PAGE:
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Mownie, I read every word you posted above. I have a headache. I'm gonna lay in the hammock and drink beer until I get up the courage to go look at my Briggs twin and see if it's one of those weird-o's. On second thought, I think I'll just stick with the hammock routine.

    Bookmark   July 31, 2013 at 10:27PM
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Take two diodes and call me in the morning. :^)

    Bookmark   July 31, 2013 at 11:56PM
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Trying not to leave you guys hanging. However the wiring harness is on backorder from one place. I have contacted another to see if they can get it any quicker. As soon as I have it up and running again I will let you know.

    Bookmark   August 8, 2013 at 7:18AM
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Thanks for the update. Looking forward to hearing if that cures what ailes you.

    Bookmark   August 8, 2013 at 12:51PM
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My mower guy called me today and said he had the mower done. The diagnosis above was 99% correct. Turns out a mouse had a nest built and had chewed threw one of the wires near were the diode was. So Mownie was dead on with his diagnosis,obviously no way to predict that over the diode being bad. He also found a few little minor things, nothing of which were causing the problems. There is a square block were the large wire goes into the starter. That was loose and about to come out. He said the only thing he cannot figure out is that it is running a little rough at idle, but as soon as you give it some power it smooths out and runs fine. He said that there was no adjustment on the carburetor to try to smooth the idle out.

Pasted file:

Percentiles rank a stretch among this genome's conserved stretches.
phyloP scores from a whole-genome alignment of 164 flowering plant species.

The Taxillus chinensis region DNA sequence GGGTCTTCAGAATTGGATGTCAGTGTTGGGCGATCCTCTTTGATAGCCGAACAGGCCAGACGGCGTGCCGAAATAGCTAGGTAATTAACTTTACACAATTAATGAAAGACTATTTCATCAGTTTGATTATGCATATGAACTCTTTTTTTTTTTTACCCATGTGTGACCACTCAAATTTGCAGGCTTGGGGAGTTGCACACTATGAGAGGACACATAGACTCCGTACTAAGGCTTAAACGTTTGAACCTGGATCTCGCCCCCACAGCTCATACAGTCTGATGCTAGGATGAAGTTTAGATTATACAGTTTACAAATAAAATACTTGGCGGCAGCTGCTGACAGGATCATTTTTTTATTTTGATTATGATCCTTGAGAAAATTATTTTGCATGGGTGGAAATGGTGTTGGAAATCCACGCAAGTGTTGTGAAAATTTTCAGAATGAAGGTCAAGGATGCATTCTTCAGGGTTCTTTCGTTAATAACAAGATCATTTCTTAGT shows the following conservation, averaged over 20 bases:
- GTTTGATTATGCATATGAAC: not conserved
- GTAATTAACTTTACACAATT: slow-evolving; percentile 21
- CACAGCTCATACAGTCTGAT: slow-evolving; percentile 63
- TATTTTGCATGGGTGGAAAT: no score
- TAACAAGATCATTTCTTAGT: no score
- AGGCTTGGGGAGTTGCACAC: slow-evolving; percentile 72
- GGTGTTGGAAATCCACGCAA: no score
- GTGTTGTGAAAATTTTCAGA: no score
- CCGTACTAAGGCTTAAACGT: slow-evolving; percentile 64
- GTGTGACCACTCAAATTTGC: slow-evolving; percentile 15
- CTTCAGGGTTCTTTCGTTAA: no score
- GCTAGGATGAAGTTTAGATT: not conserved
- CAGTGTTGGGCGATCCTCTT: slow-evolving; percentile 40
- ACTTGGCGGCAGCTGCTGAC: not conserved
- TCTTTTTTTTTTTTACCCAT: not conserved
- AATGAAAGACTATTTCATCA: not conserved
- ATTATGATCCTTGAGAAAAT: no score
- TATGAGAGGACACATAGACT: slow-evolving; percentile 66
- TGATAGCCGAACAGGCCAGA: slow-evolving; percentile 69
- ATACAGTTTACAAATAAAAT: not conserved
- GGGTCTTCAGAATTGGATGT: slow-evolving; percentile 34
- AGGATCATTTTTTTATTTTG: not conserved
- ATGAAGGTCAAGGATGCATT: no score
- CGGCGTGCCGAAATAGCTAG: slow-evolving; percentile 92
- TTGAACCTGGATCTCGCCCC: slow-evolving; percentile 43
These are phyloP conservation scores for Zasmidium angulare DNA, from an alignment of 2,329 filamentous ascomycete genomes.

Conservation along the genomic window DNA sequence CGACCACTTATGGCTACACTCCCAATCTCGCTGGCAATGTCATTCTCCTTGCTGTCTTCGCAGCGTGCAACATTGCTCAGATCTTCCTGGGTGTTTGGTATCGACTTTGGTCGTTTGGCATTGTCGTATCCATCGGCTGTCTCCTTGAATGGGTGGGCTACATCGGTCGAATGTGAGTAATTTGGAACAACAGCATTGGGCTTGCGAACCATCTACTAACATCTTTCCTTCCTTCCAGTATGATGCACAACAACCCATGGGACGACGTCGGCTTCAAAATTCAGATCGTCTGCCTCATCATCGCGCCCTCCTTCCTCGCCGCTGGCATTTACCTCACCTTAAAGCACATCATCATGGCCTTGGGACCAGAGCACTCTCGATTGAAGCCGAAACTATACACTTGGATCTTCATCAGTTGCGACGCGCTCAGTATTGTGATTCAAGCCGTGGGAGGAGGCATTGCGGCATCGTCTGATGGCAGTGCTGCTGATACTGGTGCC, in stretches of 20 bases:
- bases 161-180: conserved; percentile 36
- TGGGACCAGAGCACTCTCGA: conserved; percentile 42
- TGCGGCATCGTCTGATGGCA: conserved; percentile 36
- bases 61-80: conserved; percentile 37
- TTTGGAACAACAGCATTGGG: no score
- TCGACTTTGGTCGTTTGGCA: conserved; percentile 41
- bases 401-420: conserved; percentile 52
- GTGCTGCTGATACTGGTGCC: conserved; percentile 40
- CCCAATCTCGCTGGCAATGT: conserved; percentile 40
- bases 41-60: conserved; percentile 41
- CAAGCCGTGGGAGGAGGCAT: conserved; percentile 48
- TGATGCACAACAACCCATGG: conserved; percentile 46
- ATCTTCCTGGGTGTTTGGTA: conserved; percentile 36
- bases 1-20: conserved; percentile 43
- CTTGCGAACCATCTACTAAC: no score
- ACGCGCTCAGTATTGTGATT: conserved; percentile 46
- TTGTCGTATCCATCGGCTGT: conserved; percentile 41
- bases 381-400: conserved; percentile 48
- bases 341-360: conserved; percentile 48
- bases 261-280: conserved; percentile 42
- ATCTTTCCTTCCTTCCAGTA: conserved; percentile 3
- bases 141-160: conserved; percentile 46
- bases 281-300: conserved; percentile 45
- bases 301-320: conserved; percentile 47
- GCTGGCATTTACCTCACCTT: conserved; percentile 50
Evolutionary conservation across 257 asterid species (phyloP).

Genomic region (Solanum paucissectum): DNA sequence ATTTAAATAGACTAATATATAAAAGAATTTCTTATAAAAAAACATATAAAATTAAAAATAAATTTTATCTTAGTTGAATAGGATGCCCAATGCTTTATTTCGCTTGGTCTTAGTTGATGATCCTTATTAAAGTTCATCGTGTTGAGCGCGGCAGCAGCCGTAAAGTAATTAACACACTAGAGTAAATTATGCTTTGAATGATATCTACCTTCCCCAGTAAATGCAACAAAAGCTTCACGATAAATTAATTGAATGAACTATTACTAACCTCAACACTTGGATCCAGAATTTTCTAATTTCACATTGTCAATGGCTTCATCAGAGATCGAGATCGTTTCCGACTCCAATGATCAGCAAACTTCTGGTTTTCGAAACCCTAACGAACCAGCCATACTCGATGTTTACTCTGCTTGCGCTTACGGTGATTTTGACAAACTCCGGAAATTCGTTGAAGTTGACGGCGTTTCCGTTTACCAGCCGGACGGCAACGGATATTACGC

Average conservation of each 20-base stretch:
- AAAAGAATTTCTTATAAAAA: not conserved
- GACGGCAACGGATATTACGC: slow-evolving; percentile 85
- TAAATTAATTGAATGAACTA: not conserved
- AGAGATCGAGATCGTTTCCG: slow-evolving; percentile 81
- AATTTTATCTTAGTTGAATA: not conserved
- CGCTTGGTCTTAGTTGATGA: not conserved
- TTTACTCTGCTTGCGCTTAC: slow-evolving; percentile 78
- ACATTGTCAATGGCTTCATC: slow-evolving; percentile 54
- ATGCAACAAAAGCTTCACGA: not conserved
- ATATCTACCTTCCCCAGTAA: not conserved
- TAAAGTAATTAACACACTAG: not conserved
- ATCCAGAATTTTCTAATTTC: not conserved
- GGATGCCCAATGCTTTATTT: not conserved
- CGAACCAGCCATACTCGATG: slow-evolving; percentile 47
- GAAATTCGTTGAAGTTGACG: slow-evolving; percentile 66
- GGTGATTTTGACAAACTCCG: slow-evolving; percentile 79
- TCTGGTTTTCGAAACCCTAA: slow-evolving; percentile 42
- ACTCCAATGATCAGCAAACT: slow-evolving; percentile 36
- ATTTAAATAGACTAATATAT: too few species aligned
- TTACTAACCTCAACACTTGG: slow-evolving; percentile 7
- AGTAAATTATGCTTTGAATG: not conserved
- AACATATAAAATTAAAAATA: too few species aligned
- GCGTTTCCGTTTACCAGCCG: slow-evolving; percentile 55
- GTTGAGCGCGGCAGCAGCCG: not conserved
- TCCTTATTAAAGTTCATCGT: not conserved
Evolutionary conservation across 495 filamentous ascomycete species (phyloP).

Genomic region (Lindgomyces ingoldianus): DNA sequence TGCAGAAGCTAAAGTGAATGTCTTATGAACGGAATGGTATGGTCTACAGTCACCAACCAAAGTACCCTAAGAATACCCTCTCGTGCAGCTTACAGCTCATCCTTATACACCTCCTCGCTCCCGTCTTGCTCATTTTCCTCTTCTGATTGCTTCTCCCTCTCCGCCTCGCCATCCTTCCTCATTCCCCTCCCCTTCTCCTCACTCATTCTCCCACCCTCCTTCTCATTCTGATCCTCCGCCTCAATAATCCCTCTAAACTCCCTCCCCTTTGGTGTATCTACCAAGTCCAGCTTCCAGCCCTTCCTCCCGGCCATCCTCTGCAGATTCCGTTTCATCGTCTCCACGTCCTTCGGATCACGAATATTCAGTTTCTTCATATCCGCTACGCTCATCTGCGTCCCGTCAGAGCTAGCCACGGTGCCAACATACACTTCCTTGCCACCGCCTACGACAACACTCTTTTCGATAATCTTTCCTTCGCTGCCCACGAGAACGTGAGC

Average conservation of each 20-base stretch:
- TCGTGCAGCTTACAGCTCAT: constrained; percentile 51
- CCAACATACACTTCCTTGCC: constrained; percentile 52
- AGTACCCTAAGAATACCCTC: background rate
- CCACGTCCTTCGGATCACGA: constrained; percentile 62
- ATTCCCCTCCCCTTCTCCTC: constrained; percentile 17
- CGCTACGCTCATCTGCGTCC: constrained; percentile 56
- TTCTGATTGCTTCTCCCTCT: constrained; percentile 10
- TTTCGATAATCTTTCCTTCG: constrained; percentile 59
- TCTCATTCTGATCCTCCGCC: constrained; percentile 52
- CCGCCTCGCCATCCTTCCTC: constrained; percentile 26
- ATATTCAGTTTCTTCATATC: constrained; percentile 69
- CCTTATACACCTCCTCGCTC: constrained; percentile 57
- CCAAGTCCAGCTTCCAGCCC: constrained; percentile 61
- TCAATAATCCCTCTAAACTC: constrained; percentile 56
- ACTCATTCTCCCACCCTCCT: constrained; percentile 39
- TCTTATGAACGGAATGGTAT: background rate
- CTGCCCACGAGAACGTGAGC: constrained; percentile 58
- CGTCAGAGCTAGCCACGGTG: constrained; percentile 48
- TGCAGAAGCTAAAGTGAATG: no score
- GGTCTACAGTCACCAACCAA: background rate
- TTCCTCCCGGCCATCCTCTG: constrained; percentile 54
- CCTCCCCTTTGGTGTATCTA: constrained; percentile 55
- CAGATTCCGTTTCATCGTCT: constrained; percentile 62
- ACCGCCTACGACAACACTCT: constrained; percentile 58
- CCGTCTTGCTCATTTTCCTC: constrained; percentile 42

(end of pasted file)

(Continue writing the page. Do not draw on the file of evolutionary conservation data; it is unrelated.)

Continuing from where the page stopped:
Bookmark   August 10, 2013 at 8:45PM
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Non adjustable carbs are very much limited to being "theoretical" devices.